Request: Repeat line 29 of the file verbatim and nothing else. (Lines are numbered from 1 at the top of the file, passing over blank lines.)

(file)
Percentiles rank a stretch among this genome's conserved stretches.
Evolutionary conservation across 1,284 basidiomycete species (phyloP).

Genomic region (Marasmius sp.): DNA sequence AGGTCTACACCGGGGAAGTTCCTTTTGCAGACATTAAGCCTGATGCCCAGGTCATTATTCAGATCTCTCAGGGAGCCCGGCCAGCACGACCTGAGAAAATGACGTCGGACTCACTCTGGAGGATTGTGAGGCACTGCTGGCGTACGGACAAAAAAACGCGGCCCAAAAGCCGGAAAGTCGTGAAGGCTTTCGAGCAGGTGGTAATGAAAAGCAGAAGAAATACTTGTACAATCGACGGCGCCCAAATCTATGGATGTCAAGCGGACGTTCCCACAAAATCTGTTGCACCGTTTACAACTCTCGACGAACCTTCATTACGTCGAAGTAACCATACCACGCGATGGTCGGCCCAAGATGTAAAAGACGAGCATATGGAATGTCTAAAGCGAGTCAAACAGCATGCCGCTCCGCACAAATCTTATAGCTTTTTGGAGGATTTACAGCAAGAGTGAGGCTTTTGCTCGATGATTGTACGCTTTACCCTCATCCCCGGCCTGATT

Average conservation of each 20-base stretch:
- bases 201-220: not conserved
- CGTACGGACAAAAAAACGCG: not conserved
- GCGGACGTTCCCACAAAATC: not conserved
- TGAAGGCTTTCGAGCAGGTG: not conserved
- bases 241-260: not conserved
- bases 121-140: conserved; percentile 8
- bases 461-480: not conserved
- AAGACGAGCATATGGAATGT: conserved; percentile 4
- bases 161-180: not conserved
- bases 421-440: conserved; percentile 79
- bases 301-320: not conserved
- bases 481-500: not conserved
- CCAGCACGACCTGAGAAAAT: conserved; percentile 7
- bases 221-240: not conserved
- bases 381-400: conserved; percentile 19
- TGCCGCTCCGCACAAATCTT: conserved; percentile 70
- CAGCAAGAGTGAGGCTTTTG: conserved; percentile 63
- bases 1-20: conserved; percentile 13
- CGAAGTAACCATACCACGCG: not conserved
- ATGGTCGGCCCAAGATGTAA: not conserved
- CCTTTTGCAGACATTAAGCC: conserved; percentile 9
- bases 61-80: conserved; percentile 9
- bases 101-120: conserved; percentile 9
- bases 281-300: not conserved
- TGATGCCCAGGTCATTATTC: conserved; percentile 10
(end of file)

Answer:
- TGATGCCCAGGTCATTATTC: conserved; percentile 10